A steady climb back for Penn State football
No one can say that 2012 was an easy year for the Penn State football program. The fallout from the Jerry Sandusky child sexual-abuse scandal continued. Within a one-month period, Sandusky was convicted on 45 counts; Penn State officials such as coach Joe Paterno and president Graham B. Spanier were implicated in the damning report
No one can say that 2012 was an easy year for the Penn State football program.
The fallout from the Jerry Sandusky child sexual-abuse scandal continued. Within a one-month period, Sandusky was convicted on 45 counts; Penn State officials such as coach Joe Paterno and president Graham B. Spanier were implicated in the damning report of the commission chaired by former FBI director Louis Freeh; and the NCAA issued crushing sanctions that included a four-year bowl ban, scholarship limitations, a $60 million fine, and the elimination of 112 wins.
But once the initial shock abated, the football program, aided by first-year head coach Bill O'Brien and a determined senior class, concentrated on restoring its name and overcoming the loss of respect and of players, and did so with positive results.
After losing their first two games, the Nittany Lions went 8-2 - 6-2 in the Big Ten Conference - and earned accolades for O'Brien, who was named national coach of the year by the Maxwell Club and ESPN. Senior linebacker Michael Mauti earned all-American honors, and quarterback Matt McGloin and wide receiver Allen Robinson enjoyed record-breaking seasons.
The Lions headed into an offseason without the uncertainty of 12 months ago, when they ended a season engulfed in shame and embarrassment in a minor bowl game.
The search to replace the iconic Paterno, who died on Jan. 22, was passing its 50th day with no end in sight, and the selection committee was assailed by critics, particularly a large chunk of Penn State football alumni who didn't want an "outsider" leading the team. The delay affected recruiting, with many committed players looking at other options.
However, the "outsider" turned out to be the right man for the job.
Without any head coaching experience, and with the only tape of him before his Jan. 7 introduction to the public showing him in a shouting match with New England Patriots quarterback Tom Brady, O'Brien, then 42, proved to be almost pitch-perfect.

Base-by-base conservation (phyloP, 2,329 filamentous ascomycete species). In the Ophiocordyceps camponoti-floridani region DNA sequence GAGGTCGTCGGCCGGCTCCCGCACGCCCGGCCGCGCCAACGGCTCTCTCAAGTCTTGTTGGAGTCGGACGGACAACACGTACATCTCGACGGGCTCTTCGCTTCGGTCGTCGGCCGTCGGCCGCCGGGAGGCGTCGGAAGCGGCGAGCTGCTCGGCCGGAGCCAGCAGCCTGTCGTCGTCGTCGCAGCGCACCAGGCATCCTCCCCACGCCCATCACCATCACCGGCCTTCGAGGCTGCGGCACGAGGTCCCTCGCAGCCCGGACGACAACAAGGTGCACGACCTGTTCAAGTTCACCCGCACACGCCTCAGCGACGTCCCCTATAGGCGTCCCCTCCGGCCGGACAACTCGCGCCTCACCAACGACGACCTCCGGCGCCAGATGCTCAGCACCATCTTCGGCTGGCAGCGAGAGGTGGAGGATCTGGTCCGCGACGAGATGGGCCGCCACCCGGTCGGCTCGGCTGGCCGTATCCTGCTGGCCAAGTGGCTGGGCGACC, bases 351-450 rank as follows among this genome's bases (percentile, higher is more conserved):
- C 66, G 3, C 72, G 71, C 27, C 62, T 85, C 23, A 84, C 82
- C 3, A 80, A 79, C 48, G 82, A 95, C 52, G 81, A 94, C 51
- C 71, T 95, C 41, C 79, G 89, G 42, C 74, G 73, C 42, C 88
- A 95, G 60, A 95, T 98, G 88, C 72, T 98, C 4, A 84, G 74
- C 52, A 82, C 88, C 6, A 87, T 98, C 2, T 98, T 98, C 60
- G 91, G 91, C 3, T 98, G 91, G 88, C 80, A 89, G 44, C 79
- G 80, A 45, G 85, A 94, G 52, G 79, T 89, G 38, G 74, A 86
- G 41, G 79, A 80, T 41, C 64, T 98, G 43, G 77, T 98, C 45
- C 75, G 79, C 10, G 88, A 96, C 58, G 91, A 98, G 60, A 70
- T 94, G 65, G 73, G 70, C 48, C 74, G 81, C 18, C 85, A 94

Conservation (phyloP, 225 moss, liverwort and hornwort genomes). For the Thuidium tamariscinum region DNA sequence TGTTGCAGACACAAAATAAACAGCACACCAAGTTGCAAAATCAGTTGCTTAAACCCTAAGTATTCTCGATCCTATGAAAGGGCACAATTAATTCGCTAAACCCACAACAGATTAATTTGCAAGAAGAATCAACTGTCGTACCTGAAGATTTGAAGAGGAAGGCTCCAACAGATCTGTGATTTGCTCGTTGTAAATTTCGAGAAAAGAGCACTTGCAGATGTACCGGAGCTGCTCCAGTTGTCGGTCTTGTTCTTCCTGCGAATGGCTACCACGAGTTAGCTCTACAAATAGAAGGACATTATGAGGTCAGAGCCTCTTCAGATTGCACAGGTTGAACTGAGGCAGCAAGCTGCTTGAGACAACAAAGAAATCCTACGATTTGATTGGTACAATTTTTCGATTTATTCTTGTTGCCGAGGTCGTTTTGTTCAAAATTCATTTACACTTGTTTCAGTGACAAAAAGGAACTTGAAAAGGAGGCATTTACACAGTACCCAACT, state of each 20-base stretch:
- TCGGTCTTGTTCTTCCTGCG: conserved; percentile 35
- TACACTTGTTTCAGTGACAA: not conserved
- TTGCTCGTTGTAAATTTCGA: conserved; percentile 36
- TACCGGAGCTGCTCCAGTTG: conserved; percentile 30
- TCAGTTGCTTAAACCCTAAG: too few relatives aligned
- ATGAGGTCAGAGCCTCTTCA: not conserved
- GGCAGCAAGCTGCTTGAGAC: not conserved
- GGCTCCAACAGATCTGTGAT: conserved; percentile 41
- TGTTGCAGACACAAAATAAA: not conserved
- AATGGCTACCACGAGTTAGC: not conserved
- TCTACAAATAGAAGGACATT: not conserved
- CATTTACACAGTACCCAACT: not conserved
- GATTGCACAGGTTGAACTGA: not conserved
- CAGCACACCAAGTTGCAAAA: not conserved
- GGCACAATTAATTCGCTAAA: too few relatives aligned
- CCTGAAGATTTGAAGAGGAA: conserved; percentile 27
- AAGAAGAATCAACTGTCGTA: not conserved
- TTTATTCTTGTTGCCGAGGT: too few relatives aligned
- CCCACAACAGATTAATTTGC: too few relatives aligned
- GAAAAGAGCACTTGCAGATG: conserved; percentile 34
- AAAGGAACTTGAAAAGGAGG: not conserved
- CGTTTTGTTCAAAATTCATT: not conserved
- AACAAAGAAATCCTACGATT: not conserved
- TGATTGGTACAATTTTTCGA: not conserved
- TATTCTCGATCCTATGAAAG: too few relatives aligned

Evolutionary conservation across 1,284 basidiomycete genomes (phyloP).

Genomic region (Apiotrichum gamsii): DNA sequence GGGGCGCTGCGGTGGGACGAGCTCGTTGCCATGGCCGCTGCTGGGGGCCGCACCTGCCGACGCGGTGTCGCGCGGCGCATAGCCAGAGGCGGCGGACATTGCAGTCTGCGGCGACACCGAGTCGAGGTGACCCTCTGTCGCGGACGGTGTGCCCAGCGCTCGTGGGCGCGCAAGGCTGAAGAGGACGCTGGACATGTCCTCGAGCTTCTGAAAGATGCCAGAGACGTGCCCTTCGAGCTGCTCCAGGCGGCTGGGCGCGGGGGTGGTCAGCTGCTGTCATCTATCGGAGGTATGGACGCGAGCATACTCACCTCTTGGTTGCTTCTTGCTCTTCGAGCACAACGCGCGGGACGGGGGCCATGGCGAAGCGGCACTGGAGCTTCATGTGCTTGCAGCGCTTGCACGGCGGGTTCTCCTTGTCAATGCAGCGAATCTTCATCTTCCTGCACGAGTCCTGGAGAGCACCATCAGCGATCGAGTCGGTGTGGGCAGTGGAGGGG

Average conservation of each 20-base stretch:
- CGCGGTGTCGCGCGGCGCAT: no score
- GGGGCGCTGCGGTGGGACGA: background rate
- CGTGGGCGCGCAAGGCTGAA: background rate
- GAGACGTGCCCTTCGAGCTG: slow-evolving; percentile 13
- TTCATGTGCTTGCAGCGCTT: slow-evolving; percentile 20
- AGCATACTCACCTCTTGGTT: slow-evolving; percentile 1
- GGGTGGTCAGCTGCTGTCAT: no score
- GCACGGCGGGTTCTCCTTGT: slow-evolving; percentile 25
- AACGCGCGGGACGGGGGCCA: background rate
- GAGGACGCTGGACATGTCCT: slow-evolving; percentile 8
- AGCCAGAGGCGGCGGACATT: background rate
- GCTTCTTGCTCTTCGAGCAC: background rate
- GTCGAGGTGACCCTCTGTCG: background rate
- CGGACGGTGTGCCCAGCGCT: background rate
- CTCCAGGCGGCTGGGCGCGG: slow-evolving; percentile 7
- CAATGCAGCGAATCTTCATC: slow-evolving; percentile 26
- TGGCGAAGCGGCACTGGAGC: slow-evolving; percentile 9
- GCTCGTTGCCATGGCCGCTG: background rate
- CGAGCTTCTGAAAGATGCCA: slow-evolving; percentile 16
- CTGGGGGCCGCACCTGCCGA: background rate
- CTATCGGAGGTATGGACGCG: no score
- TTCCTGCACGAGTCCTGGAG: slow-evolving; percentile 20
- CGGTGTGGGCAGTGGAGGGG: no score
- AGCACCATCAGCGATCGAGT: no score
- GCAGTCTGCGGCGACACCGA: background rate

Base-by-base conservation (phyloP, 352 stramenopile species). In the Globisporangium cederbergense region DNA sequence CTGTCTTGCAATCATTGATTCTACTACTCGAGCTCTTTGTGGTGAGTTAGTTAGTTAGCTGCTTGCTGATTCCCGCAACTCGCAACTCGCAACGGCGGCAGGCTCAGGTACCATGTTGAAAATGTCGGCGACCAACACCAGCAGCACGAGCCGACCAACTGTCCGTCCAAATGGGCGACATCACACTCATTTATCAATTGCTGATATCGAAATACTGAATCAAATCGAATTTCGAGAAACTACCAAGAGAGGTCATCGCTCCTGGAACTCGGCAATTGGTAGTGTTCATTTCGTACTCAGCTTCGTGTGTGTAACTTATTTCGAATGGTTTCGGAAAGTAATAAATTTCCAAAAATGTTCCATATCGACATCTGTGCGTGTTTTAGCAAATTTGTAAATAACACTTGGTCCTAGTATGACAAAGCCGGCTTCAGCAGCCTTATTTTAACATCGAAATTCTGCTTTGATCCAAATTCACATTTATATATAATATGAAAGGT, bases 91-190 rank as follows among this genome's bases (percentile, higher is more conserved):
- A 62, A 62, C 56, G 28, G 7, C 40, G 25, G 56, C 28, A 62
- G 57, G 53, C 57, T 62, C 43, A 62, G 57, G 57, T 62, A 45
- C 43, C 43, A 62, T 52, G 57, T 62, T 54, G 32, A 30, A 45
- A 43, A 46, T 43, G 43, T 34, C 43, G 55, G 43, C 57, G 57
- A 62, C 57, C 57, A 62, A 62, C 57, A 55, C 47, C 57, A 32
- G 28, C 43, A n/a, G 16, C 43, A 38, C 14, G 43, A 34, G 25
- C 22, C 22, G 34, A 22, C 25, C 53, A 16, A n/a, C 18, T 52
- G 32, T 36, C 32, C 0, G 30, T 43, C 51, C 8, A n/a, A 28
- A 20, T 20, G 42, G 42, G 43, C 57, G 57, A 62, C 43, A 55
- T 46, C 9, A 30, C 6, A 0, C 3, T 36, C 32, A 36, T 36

O'Brien embraced the football alumni at his first news conference. He brought in a veteran staff while retaining popular assistant coaches Larry Johnson and Ron Vanderlinden. He hit the road to meet Penn State fans throughout Pennsylvania and other states. He spoke of getting himself and his players involved in the community.
Perhaps most important, O'Brien sought to unite Nittany Nation days after the July 23 NCAA sanctions. He urged Penn State fans not to look back in bitterness and anger but to focus on the 2012 season and beyond in making the situation a positive one despite the penalties.
"We all have to come together and realize why we're in the position we're in," he said shortly after the sanctions. "We have to. We've got to stop arguing about it. We've got to move forward."
The seniors, led by Mauti and fullback Michael Zordich, publicly announced their commitment to the program and provided leadership, particularly in preseason camp after the transfer of 10 players from the Nittany Lions. They also kept things together and led the team on a five-game winning streak after the 0-2 start.
With no bowl game because of sanctions, O'Brien is all about recruiting. He received four commitments during a day of visits on Dec. 9. After striking out with junior college quarterback Jake Waters, he got a "yes" from another one, Tyler Ferguson, to improve depth at the position.
Ferguson and four others are expected to enroll next month, meaning they will not count against the 15-scholarship limit on national signing day in February. So far, the Lions expect 13 players to sign in February.
The only uncertainty involves the Penn State players who can transfer to other teams from now until the start of preseason camp in August without penalty. All in all, however, life is more settled in Happy Valley than it was at this stage last year.